4-day working week in Belgium, what do the political parties think? “We are going to increase the risks of burn-out”

The 4-day week is not popular

By Antonio Morettini


Encouraged by some, criticized by others, the 4-day work week is much talked about. While some countries have revolutionized their working rhythm by adopting it, and others, like France, dream of imposing it, the 4 days of work have not been very successful here.

“There is, first of all, an important distinction to make,” says Laura Couchard, legal expert at Acerta Consult. “We often talk about a 4-day week, but in reality, what was introduced for more flexibility is a week where full time is spread over 4 days.”

The concept, introduced into Belgian legislation by the Vivaldi coalition (PS, CD&V, Open VLD, MR, Vooruit, Ecolo and Groen) in 2022 as part of the employment deal, closely resembles the project led by Gabriel Attal in France . The aim here is to include the 38 hours of work, usually spread over 5 days, in the space of 4 days. “This does not reduce working time,” confirms Laura Couchard.

Mixed success

The benefits of this new distribution of working hours are, however, contested. “At Acerta, this is something we have been doing for quite a long time,” continues the legal expert. “We introduced it before it became law.”

However, as Laura Couchard points out, this “flexible” situation does not suit everyone, and its success remains mixed, since the measure does not target all workers: “It can become complicated for family management. How do we go about picking up the children? », she questions.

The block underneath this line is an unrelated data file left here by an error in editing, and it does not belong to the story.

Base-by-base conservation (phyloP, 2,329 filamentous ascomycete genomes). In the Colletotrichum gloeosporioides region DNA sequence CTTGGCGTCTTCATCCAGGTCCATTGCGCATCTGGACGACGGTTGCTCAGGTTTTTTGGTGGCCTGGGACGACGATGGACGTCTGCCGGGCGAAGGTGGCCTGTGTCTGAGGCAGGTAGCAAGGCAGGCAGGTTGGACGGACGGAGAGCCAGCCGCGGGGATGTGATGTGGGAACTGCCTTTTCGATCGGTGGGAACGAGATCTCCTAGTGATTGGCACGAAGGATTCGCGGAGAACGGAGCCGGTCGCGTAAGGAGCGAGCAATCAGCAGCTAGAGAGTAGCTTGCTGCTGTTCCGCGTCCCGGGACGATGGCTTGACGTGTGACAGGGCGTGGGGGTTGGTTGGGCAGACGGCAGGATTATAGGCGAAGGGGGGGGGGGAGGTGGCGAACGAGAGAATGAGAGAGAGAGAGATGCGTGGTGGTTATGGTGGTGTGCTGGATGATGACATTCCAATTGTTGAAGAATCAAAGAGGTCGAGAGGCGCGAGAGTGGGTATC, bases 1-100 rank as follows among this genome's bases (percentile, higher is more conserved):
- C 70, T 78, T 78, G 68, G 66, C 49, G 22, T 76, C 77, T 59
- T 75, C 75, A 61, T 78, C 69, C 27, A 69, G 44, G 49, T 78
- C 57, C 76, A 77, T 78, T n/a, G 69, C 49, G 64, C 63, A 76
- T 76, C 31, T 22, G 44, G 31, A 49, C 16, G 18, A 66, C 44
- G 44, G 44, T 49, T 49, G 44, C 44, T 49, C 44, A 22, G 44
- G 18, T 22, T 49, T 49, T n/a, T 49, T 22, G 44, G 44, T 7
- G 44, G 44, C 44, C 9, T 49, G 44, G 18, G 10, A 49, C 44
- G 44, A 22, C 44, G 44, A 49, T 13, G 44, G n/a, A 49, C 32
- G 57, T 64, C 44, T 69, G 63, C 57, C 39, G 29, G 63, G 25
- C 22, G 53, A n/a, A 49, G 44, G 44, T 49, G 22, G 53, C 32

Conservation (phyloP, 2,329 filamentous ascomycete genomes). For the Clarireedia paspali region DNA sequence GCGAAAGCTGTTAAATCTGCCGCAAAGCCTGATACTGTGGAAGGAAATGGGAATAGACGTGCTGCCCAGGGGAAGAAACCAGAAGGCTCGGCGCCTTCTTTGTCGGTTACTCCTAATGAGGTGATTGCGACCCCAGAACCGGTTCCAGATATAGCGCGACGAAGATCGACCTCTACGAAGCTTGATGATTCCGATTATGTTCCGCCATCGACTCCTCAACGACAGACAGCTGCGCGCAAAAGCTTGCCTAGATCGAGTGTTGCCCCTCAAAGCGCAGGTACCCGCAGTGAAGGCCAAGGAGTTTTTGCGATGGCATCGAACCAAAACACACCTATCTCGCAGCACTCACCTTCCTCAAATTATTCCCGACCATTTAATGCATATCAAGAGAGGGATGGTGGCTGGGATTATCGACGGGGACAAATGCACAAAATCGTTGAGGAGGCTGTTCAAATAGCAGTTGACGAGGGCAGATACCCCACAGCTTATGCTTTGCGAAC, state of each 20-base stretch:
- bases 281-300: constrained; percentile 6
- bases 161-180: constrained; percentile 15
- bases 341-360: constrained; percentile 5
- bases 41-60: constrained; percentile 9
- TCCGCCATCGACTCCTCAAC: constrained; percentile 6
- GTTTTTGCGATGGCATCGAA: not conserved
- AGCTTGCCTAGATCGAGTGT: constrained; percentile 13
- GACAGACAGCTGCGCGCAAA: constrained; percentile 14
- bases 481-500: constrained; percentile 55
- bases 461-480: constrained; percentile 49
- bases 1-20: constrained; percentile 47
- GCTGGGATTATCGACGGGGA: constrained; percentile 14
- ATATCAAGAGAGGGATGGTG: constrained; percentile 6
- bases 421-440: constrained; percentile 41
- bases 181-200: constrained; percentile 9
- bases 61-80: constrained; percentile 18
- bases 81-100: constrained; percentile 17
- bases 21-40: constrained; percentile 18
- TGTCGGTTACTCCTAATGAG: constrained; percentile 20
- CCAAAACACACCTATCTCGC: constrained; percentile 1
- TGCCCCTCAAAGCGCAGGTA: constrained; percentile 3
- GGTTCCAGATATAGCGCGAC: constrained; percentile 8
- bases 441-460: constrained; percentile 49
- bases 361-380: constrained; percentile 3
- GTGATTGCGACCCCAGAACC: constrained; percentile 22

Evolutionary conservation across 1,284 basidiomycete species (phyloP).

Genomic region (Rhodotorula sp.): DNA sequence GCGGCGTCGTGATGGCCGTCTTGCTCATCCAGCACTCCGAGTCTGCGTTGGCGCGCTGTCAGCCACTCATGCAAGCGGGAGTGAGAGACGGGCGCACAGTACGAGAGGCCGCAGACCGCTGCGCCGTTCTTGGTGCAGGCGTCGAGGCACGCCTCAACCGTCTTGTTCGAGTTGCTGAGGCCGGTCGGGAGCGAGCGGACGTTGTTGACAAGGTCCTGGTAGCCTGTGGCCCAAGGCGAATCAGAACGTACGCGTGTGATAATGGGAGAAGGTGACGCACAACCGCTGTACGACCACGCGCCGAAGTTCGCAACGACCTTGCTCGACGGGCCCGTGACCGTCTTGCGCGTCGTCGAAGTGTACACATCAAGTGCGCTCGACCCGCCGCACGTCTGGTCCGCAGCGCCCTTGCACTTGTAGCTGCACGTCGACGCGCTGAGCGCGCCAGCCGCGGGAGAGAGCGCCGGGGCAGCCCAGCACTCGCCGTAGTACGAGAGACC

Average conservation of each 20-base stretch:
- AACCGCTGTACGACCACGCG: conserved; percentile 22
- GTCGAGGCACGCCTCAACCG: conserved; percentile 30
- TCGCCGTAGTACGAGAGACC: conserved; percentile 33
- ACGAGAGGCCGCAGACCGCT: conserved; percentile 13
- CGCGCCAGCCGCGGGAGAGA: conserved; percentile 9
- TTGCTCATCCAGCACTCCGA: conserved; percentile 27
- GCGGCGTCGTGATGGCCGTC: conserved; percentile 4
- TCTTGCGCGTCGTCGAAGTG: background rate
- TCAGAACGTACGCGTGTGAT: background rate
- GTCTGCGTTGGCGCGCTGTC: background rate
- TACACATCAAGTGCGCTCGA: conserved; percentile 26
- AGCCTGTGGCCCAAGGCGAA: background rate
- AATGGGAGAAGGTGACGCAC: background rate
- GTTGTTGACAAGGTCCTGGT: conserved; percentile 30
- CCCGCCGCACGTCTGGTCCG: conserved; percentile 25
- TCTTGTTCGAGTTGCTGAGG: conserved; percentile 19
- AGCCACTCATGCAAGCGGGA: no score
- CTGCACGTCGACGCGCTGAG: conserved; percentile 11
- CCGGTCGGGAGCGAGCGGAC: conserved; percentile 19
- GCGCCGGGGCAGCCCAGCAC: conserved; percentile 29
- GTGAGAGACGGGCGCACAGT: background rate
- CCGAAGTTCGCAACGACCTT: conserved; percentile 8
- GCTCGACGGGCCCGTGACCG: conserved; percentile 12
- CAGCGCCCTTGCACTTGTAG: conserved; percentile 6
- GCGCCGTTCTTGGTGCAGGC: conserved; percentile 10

Less than one percent

On the employee side, it is therefore clear that this measure taken by the government does not convince everyone. Indeed, as a survey conducted by Acerta shows, nearly 60% of Belgians remain against this 4-day week. In August 2023, less than one percent of workers in the Belgian private sector (on permanent contracts) worked under the 4-day week regime.

While this flexibility may suit some, it is clear that a shorter 4-day week, with no reduction in hours, remains a major obstacle for many employees, who simply cannot afford it.

In order to resolve this, a solution does indeed exist: a “real” 4-day week, and therefore, reduced… “If the 4-day week goes in parallel with a reduction in working time, that would give more time free to workers,” believes Laura Couchard. “This would allow workers to slow down and engage in more meaningful activities.”

However, despite the benefits highlighted, this week also encounters several obstacles. “This project is also not a complete success, because this also includes a reduction in profitability,” concludes the expert. “As much as we want to slow down, we live in the world as it is, and we cannot change everything…”.

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